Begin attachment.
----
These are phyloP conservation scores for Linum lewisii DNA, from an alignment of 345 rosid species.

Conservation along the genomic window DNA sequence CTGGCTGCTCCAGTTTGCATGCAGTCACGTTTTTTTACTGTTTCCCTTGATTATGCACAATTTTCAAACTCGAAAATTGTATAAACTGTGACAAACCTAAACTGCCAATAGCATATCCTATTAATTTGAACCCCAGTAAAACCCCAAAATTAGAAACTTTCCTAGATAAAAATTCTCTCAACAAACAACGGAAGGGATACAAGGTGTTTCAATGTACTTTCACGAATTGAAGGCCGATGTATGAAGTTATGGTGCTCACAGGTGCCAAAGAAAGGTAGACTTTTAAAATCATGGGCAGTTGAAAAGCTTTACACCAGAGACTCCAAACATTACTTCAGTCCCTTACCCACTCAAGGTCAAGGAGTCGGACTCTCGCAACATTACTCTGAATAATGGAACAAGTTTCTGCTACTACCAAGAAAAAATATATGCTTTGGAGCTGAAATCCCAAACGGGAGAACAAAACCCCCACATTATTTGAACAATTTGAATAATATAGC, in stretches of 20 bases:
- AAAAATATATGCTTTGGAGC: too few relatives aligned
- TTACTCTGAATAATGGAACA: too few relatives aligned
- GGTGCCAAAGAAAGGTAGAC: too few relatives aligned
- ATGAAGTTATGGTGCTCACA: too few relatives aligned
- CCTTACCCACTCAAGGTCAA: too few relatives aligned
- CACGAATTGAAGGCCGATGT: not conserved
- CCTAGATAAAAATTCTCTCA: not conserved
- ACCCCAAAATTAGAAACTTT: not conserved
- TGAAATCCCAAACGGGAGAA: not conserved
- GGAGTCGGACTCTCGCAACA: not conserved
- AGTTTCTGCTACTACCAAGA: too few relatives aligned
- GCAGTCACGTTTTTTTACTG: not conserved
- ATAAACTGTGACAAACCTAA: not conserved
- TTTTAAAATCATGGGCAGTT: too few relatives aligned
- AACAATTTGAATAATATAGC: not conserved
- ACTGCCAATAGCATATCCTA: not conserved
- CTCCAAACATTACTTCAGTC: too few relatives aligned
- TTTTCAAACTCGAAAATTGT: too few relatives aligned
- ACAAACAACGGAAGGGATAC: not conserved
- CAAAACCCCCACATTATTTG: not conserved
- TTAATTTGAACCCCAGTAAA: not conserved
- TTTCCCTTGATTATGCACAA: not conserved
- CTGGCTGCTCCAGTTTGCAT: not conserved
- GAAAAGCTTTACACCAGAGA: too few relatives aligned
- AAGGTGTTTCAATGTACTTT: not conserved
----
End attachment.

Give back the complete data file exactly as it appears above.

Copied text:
These are phyloP conservation scores for Linum lewisii DNA, from an alignment of 345 rosid species.

Conservation along the genomic window DNA sequence CTGGCTGCTCCAGTTTGCATGCAGTCACGTTTTTTTACTGTTTCCCTTGATTATGCACAATTTTCAAACTCGAAAATTGTATAAACTGTGACAAACCTAAACTGCCAATAGCATATCCTATTAATTTGAACCCCAGTAAAACCCCAAAATTAGAAACTTTCCTAGATAAAAATTCTCTCAACAAACAACGGAAGGGATACAAGGTGTTTCAATGTACTTTCACGAATTGAAGGCCGATGTATGAAGTTATGGTGCTCACAGGTGCCAAAGAAAGGTAGACTTTTAAAATCATGGGCAGTTGAAAAGCTTTACACCAGAGACTCCAAACATTACTTCAGTCCCTTACCCACTCAAGGTCAAGGAGTCGGACTCTCGCAACATTACTCTGAATAATGGAACAAGTTTCTGCTACTACCAAGAAAAAATATATGCTTTGGAGCTGAAATCCCAAACGGGAGAACAAAACCCCCACATTATTTGAACAATTTGAATAATATAGC, in stretches of 20 bases:
- AAAAATATATGCTTTGGAGC: too few relatives aligned
- TTACTCTGAATAATGGAACA: too few relatives aligned
- GGTGCCAAAGAAAGGTAGAC: too few relatives aligned
- ATGAAGTTATGGTGCTCACA: too few relatives aligned
- CCTTACCCACTCAAGGTCAA: too few relatives aligned
- CACGAATTGAAGGCCGATGT: not conserved
- CCTAGATAAAAATTCTCTCA: not conserved
- ACCCCAAAATTAGAAACTTT: not conserved
- TGAAATCCCAAACGGGAGAA: not conserved
- GGAGTCGGACTCTCGCAACA: not conserved
- AGTTTCTGCTACTACCAAGA: too few relatives aligned
- GCAGTCACGTTTTTTTACTG: not conserved
- ATAAACTGTGACAAACCTAA: not conserved
- TTTTAAAATCATGGGCAGTT: too few relatives aligned
- AACAATTTGAATAATATAGC: not conserved
- ACTGCCAATAGCATATCCTA: not conserved
- CTCCAAACATTACTTCAGTC: too few relatives aligned
- TTTTCAAACTCGAAAATTGT: too few relatives aligned
- ACAAACAACGGAAGGGATAC: not conserved
- CAAAACCCCCACATTATTTG: not conserved
- TTAATTTGAACCCCAGTAAA: not conserved
- TTTCCCTTGATTATGCACAA: not conserved
- CTGGCTGCTCCAGTTTGCAT: not conserved
- GAAAAGCTTTACACCAGAGA: too few relatives aligned
- AAGGTGTTTCAATGTACTTT: not conserved